So, what good is it?
When I made that fateful decision to start painting I did so under some delusions that my years as a photographer would flatten out the learning curve. Hello?!! Yeah, right. Having learned and taught photography I can now say that learning to paint is one of the hardest things I’ve ever done. And I’ve got so much yet to learn!
When I was just starting to paint, everything was such a struggle. Well, everything is still a struggle. But the first things I began to feel comfortable with were the concepts of composition and framing. These are definitely skills that are common to both disciplines. Selecting a subject and eliminating the clutter is always an important requirement. Developing an “eye” for photography is one of those important yet difficult skills that often makes the difference between a good photo and a great photo. I’ve been working on it since I was 12 and it’s still elusive. What I have learned about composition as a photographer has been a priceless aid in learning to paint. Photographer or painter, here’s a skill that will improve all of your efforts.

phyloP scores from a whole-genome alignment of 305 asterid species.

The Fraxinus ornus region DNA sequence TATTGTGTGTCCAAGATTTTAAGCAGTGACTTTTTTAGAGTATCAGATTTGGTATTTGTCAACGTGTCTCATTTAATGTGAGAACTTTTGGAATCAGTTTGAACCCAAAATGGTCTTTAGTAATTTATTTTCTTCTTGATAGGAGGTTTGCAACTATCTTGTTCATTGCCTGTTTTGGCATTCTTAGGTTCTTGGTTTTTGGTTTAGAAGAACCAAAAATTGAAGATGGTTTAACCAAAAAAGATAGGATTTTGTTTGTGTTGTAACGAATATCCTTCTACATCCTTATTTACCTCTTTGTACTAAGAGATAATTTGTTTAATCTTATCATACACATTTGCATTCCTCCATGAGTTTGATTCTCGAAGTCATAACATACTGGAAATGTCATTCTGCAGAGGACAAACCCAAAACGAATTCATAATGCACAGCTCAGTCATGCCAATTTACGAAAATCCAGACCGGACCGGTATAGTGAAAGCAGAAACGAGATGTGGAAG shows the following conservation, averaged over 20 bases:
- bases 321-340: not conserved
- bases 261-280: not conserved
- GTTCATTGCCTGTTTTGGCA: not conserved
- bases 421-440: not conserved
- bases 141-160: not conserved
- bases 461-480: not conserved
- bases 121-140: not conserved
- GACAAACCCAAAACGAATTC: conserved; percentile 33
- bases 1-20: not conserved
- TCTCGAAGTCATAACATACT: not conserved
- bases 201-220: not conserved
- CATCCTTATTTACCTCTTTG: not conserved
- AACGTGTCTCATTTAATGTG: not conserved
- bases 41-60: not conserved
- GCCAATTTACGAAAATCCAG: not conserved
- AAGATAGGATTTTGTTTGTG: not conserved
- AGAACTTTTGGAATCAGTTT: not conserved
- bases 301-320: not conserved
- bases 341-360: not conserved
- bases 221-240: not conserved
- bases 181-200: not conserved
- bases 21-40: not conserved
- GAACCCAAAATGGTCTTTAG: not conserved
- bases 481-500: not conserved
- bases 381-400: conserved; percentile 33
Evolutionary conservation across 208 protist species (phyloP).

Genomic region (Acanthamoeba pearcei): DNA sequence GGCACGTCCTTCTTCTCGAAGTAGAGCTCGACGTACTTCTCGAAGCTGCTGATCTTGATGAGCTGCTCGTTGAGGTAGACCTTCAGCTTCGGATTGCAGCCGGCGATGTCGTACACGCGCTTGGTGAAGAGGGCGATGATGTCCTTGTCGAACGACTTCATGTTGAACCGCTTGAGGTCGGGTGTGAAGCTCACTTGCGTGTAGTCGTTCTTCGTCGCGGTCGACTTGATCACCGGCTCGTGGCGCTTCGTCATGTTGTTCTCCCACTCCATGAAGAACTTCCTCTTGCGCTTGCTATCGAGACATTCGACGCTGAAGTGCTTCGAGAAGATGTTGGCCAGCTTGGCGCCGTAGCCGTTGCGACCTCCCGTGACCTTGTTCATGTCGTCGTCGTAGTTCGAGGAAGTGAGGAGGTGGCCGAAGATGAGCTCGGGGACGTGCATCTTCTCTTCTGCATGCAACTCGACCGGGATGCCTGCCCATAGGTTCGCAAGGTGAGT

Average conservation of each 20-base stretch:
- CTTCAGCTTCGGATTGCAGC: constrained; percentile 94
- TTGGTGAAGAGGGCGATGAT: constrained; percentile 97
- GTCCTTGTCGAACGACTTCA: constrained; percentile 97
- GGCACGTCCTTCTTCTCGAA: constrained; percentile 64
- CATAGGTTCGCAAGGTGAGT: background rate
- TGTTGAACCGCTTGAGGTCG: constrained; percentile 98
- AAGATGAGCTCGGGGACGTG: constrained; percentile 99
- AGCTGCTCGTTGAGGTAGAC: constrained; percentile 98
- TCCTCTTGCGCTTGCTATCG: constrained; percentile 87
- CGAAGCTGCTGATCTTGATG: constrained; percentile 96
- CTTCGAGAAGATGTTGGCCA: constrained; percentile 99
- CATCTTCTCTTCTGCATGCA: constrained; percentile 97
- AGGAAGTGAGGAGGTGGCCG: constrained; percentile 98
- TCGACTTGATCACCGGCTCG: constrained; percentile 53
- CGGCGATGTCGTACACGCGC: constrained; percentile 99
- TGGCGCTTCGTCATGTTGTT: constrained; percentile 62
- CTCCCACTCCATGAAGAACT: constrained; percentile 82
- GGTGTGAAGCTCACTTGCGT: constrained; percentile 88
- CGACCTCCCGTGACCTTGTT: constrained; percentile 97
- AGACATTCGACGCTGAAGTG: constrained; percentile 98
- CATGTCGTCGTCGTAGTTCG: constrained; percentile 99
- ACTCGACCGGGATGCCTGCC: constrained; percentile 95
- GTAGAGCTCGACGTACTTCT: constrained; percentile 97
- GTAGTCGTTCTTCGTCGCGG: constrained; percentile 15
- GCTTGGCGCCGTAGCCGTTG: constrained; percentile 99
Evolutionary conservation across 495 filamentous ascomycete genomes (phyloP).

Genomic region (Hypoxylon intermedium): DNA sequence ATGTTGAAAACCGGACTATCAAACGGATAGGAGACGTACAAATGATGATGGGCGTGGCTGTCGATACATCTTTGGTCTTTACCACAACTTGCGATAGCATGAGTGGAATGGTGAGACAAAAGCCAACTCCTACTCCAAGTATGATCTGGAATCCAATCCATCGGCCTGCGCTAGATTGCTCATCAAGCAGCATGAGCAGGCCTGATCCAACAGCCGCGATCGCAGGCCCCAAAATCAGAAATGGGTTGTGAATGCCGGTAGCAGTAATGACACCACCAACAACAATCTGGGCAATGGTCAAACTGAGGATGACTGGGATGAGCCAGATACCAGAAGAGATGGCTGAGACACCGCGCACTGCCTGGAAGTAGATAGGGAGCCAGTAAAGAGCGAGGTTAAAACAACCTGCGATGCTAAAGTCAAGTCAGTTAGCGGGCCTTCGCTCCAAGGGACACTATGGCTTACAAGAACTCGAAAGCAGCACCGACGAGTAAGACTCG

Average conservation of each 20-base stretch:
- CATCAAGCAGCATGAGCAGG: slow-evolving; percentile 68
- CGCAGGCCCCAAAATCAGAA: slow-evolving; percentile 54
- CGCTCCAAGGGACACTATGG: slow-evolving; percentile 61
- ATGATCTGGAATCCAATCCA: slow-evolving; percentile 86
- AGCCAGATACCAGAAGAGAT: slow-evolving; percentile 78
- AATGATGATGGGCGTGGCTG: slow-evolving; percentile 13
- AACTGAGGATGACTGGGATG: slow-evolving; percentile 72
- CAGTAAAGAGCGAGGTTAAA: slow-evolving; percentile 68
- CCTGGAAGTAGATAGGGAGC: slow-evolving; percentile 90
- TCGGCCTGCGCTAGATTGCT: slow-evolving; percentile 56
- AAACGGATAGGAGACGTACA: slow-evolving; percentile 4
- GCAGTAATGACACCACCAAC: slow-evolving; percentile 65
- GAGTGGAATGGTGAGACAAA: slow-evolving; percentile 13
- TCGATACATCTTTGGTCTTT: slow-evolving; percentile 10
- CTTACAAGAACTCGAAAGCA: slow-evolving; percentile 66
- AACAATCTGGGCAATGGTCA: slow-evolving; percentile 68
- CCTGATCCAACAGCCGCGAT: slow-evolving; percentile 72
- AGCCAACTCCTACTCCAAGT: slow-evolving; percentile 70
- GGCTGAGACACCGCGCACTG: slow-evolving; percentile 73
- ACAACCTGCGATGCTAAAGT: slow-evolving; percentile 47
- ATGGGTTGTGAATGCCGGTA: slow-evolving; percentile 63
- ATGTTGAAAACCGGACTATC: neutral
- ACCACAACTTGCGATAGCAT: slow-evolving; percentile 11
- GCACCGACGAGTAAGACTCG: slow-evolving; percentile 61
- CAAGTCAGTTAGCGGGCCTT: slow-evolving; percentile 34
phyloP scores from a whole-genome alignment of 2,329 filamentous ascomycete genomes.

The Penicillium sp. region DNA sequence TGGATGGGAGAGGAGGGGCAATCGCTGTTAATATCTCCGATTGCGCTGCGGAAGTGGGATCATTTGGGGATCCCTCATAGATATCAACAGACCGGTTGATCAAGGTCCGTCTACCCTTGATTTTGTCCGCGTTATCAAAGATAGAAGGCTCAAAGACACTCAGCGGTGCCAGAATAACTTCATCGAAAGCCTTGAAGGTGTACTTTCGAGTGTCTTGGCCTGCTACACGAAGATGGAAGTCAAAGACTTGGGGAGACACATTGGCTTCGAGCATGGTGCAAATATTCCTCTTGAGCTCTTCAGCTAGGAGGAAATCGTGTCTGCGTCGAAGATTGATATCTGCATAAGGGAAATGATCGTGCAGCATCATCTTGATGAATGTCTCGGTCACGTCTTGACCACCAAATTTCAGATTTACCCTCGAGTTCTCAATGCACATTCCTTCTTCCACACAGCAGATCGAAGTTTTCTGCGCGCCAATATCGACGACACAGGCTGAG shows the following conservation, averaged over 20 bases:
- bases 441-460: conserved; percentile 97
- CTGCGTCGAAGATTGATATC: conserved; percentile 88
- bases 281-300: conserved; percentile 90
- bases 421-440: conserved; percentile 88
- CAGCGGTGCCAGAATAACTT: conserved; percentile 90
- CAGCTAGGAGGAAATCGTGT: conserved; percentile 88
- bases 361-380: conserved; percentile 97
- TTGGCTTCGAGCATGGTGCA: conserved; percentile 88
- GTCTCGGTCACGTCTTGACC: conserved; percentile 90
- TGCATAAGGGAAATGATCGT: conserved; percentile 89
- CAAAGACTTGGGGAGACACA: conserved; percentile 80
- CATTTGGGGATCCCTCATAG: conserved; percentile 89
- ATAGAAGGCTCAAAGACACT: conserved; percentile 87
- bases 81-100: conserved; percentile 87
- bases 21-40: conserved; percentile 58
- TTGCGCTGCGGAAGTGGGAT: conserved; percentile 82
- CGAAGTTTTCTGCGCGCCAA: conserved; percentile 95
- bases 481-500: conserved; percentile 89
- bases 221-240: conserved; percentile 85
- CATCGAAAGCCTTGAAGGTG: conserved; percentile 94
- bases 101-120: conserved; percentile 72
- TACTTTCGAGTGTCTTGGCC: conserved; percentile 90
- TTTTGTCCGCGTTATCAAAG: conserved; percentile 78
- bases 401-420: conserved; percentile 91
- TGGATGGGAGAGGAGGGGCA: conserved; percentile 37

Sadly, that’s about all that my photographic skills had to contribute to the “painting madness”. Don’t get me wrong, My cameras play an enormous role in painting. But not as you may think. More on that later. But otherwise, This has been like learning a new skill from the ground up.
Now, here’s the fun part! What I have managed to learn about painting has had an incredible, positive effect on my photo skills. How? Well, learning to create a focal point and simplify in a painting has spilled over to the way I approach my photo subjects. I’m finding it easier to frame my compositions and my photos are becoming less complicated and a little more to the point. If I don’t want to paint all of that detail, maybe it doesn’t need to clutter up my photos either? Go figure.....
Flower - Anza Borrego State Park